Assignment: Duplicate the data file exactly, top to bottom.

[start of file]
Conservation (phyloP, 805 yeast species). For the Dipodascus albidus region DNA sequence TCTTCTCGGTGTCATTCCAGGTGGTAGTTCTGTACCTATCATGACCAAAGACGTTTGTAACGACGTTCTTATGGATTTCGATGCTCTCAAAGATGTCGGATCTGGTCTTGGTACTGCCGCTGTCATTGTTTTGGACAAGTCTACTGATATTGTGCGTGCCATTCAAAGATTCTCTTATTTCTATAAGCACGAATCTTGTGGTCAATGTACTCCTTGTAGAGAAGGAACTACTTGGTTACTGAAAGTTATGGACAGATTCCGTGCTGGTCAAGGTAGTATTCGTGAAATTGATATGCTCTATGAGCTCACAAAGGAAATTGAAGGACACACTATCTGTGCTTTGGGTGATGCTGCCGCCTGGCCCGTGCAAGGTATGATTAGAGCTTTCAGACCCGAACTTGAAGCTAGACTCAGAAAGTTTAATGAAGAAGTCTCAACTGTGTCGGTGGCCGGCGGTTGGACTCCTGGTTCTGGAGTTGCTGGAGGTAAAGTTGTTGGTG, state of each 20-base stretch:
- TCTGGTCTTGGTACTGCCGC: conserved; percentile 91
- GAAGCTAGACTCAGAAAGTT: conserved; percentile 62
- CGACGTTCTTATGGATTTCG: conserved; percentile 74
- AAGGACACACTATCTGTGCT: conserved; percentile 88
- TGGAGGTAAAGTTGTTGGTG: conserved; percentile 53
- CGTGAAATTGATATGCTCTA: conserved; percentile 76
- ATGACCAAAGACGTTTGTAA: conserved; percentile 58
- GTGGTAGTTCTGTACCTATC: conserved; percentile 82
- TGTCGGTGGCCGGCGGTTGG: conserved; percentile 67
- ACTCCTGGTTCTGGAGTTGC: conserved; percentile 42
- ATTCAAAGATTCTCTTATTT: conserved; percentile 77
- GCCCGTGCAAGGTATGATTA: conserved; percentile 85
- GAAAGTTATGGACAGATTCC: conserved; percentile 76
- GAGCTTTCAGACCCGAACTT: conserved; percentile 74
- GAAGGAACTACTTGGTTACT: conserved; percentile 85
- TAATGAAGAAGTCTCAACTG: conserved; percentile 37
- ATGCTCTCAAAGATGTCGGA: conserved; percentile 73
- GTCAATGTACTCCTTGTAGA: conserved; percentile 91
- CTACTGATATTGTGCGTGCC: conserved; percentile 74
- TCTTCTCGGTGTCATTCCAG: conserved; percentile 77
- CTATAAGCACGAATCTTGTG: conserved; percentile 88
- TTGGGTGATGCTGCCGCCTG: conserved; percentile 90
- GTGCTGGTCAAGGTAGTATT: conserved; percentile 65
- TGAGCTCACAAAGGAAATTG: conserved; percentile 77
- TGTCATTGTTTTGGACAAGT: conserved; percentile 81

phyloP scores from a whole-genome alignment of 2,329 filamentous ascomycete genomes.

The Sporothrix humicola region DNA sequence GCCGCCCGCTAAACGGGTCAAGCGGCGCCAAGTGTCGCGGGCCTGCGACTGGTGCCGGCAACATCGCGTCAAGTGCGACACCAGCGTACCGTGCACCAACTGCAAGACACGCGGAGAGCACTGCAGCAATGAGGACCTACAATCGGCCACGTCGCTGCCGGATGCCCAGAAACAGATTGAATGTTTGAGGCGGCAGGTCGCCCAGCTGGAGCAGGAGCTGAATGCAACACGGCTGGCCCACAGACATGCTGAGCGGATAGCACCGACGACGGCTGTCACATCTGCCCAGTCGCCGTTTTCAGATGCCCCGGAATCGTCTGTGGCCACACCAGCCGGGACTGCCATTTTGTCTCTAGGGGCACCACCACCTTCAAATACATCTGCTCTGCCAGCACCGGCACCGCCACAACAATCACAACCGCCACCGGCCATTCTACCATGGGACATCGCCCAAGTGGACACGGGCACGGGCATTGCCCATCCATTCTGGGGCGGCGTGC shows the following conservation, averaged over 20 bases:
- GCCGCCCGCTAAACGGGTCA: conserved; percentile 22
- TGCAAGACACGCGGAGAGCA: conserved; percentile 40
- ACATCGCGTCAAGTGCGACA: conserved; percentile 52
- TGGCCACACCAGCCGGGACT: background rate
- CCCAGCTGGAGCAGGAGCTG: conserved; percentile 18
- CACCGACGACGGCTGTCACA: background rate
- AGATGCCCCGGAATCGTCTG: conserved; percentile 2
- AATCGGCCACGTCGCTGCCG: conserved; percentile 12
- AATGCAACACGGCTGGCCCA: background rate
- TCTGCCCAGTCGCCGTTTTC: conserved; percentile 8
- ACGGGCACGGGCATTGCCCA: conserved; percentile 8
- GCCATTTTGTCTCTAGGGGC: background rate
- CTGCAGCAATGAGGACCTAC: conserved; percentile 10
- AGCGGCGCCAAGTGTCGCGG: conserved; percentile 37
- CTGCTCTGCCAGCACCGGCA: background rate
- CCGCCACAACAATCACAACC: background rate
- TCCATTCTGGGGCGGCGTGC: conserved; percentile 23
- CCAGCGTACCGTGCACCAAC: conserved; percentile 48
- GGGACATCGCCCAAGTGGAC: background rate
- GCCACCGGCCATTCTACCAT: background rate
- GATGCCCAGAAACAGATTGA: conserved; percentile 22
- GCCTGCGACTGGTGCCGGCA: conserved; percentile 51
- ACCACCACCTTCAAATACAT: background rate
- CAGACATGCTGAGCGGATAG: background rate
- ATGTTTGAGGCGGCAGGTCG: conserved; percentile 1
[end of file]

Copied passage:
Conservation (phyloP, 805 yeast species). For the Dipodascus albidus region DNA sequence TCTTCTCGGTGTCATTCCAGGTGGTAGTTCTGTACCTATCATGACCAAAGACGTTTGTAACGACGTTCTTATGGATTTCGATGCTCTCAAAGATGTCGGATCTGGTCTTGGTACTGCCGCTGTCATTGTTTTGGACAAGTCTACTGATATTGTGCGTGCCATTCAAAGATTCTCTTATTTCTATAAGCACGAATCTTGTGGTCAATGTACTCCTTGTAGAGAAGGAACTACTTGGTTACTGAAAGTTATGGACAGATTCCGTGCTGGTCAAGGTAGTATTCGTGAAATTGATATGCTCTATGAGCTCACAAAGGAAATTGAAGGACACACTATCTGTGCTTTGGGTGATGCTGCCGCCTGGCCCGTGCAAGGTATGATTAGAGCTTTCAGACCCGAACTTGAAGCTAGACTCAGAAAGTTTAATGAAGAAGTCTCAACTGTGTCGGTGGCCGGCGGTTGGACTCCTGGTTCTGGAGTTGCTGGAGGTAAAGTTGTTGGTG, state of each 20-base stretch:
- TCTGGTCTTGGTACTGCCGC: conserved; percentile 91
- GAAGCTAGACTCAGAAAGTT: conserved; percentile 62
- CGACGTTCTTATGGATTTCG: conserved; percentile 74
- AAGGACACACTATCTGTGCT: conserved; percentile 88
- TGGAGGTAAAGTTGTTGGTG: conserved; percentile 53
- CGTGAAATTGATATGCTCTA: conserved; percentile 76
- ATGACCAAAGACGTTTGTAA: conserved; percentile 58
- GTGGTAGTTCTGTACCTATC: conserved; percentile 82
- TGTCGGTGGCCGGCGGTTGG: conserved; percentile 67
- ACTCCTGGTTCTGGAGTTGC: conserved; percentile 42
- ATTCAAAGATTCTCTTATTT: conserved; percentile 77
- GCCCGTGCAAGGTATGATTA: conserved; percentile 85
- GAAAGTTATGGACAGATTCC: conserved; percentile 76
- GAGCTTTCAGACCCGAACTT: conserved; percentile 74
- GAAGGAACTACTTGGTTACT: conserved; percentile 85
- TAATGAAGAAGTCTCAACTG: conserved; percentile 37
- ATGCTCTCAAAGATGTCGGA: conserved; percentile 73
- GTCAATGTACTCCTTGTAGA: conserved; percentile 91
- CTACTGATATTGTGCGTGCC: conserved; percentile 74
- TCTTCTCGGTGTCATTCCAG: conserved; percentile 77
- CTATAAGCACGAATCTTGTG: conserved; percentile 88
- TTGGGTGATGCTGCCGCCTG: conserved; percentile 90
- GTGCTGGTCAAGGTAGTATT: conserved; percentile 65
- TGAGCTCACAAAGGAAATTG: conserved; percentile 77
- TGTCATTGTTTTGGACAAGT: conserved; percentile 81

phyloP scores from a whole-genome alignment of 2,329 filamentous ascomycete genomes.

The Sporothrix humicola region DNA sequence GCCGCCCGCTAAACGGGTCAAGCGGCGCCAAGTGTCGCGGGCCTGCGACTGGTGCCGGCAACATCGCGTCAAGTGCGACACCAGCGTACCGTGCACCAACTGCAAGACACGCGGAGAGCACTGCAGCAATGAGGACCTACAATCGGCCACGTCGCTGCCGGATGCCCAGAAACAGATTGAATGTTTGAGGCGGCAGGTCGCCCAGCTGGAGCAGGAGCTGAATGCAACACGGCTGGCCCACAGACATGCTGAGCGGATAGCACCGACGACGGCTGTCACATCTGCCCAGTCGCCGTTTTCAGATGCCCCGGAATCGTCTGTGGCCACACCAGCCGGGACTGCCATTTTGTCTCTAGGGGCACCACCACCTTCAAATACATCTGCTCTGCCAGCACCGGCACCGCCACAACAATCACAACCGCCACCGGCCATTCTACCATGGGACATCGCCCAAGTGGACACGGGCACGGGCATTGCCCATCCATTCTGGGGCGGCGTGC shows the following conservation, averaged over 20 bases:
- GCCGCCCGCTAAACGGGTCA: conserved; percentile 22
- TGCAAGACACGCGGAGAGCA: conserved; percentile 40
- ACATCGCGTCAAGTGCGACA: conserved; percentile 52
- TGGCCACACCAGCCGGGACT: background rate
- CCCAGCTGGAGCAGGAGCTG: conserved; percentile 18
- CACCGACGACGGCTGTCACA: background rate
- AGATGCCCCGGAATCGTCTG: conserved; percentile 2
- AATCGGCCACGTCGCTGCCG: conserved; percentile 12
- AATGCAACACGGCTGGCCCA: background rate
- TCTGCCCAGTCGCCGTTTTC: conserved; percentile 8
- ACGGGCACGGGCATTGCCCA: conserved; percentile 8
- GCCATTTTGTCTCTAGGGGC: background rate
- CTGCAGCAATGAGGACCTAC: conserved; percentile 10
- AGCGGCGCCAAGTGTCGCGG: conserved; percentile 37
- CTGCTCTGCCAGCACCGGCA: background rate
- CCGCCACAACAATCACAACC: background rate
- TCCATTCTGGGGCGGCGTGC: conserved; percentile 23
- CCAGCGTACCGTGCACCAAC: conserved; percentile 48
- GGGACATCGCCCAAGTGGAC: background rate
- GCCACCGGCCATTCTACCAT: background rate
- GATGCCCAGAAACAGATTGA: conserved; percentile 22
- GCCTGCGACTGGTGCCGGCA: conserved; percentile 51
- ACCACCACCTTCAAATACAT: background rate
- CAGACATGCTGAGCGGATAG: background rate
- ATGTTTGAGGCGGCAGGTCG: conserved; percentile 1